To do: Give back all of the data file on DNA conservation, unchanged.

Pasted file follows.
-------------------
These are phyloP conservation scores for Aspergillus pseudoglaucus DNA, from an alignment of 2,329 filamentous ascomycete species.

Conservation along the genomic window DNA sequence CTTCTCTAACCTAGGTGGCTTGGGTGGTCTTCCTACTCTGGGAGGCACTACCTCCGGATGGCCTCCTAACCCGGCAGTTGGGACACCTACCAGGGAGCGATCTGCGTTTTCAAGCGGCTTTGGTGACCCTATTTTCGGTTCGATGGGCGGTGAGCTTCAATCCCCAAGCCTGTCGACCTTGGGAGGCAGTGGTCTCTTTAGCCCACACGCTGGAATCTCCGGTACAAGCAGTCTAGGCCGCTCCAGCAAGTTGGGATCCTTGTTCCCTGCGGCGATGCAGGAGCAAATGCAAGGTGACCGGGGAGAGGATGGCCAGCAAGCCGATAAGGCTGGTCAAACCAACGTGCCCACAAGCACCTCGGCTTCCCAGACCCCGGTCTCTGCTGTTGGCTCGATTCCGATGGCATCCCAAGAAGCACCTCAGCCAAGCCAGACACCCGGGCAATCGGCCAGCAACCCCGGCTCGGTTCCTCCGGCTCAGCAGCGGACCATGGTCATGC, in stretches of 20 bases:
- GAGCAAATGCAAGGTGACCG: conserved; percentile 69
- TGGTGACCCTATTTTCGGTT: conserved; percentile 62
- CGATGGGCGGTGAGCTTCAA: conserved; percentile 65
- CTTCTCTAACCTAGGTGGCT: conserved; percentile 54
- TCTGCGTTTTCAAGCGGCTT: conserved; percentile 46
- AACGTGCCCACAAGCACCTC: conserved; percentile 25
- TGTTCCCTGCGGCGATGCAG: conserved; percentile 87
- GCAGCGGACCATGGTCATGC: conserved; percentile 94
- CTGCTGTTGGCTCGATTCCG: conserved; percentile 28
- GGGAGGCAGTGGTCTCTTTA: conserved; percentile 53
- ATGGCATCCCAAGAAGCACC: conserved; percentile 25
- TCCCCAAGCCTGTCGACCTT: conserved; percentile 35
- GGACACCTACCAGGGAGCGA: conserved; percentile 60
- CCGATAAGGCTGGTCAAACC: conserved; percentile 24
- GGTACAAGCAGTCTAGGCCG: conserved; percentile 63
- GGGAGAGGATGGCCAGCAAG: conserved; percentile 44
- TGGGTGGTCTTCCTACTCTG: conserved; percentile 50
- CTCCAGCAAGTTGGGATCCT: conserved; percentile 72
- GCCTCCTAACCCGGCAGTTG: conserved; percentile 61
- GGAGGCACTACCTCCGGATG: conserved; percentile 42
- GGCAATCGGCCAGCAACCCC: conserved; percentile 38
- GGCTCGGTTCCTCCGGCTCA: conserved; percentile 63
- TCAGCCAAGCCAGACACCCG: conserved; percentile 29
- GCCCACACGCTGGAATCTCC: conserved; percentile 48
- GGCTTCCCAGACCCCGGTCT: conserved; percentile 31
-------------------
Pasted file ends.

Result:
These are phyloP conservation scores for Aspergillus pseudoglaucus DNA, from an alignment of 2,329 filamentous ascomycete species.

Conservation along the genomic window DNA sequence CTTCTCTAACCTAGGTGGCTTGGGTGGTCTTCCTACTCTGGGAGGCACTACCTCCGGATGGCCTCCTAACCCGGCAGTTGGGACACCTACCAGGGAGCGATCTGCGTTTTCAAGCGGCTTTGGTGACCCTATTTTCGGTTCGATGGGCGGTGAGCTTCAATCCCCAAGCCTGTCGACCTTGGGAGGCAGTGGTCTCTTTAGCCCACACGCTGGAATCTCCGGTACAAGCAGTCTAGGCCGCTCCAGCAAGTTGGGATCCTTGTTCCCTGCGGCGATGCAGGAGCAAATGCAAGGTGACCGGGGAGAGGATGGCCAGCAAGCCGATAAGGCTGGTCAAACCAACGTGCCCACAAGCACCTCGGCTTCCCAGACCCCGGTCTCTGCTGTTGGCTCGATTCCGATGGCATCCCAAGAAGCACCTCAGCCAAGCCAGACACCCGGGCAATCGGCCAGCAACCCCGGCTCGGTTCCTCCGGCTCAGCAGCGGACCATGGTCATGC, in stretches of 20 bases:
- GAGCAAATGCAAGGTGACCG: conserved; percentile 69
- TGGTGACCCTATTTTCGGTT: conserved; percentile 62
- CGATGGGCGGTGAGCTTCAA: conserved; percentile 65
- CTTCTCTAACCTAGGTGGCT: conserved; percentile 54
- TCTGCGTTTTCAAGCGGCTT: conserved; percentile 46
- AACGTGCCCACAAGCACCTC: conserved; percentile 25
- TGTTCCCTGCGGCGATGCAG: conserved; percentile 87
- GCAGCGGACCATGGTCATGC: conserved; percentile 94
- CTGCTGTTGGCTCGATTCCG: conserved; percentile 28
- GGGAGGCAGTGGTCTCTTTA: conserved; percentile 53
- ATGGCATCCCAAGAAGCACC: conserved; percentile 25
- TCCCCAAGCCTGTCGACCTT: conserved; percentile 35
- GGACACCTACCAGGGAGCGA: conserved; percentile 60
- CCGATAAGGCTGGTCAAACC: conserved; percentile 24
- GGTACAAGCAGTCTAGGCCG: conserved; percentile 63
- GGGAGAGGATGGCCAGCAAG: conserved; percentile 44
- TGGGTGGTCTTCCTACTCTG: conserved; percentile 50
- CTCCAGCAAGTTGGGATCCT: conserved; percentile 72
- GCCTCCTAACCCGGCAGTTG: conserved; percentile 61
- GGAGGCACTACCTCCGGATG: conserved; percentile 42
- GGCAATCGGCCAGCAACCCC: conserved; percentile 38
- GGCTCGGTTCCTCCGGCTCA: conserved; percentile 63
- TCAGCCAAGCCAGACACCCG: conserved; percentile 29
- GCCCACACGCTGGAATCTCC: conserved; percentile 48
- GGCTTCCCAGACCCCGGTCT: conserved; percentile 31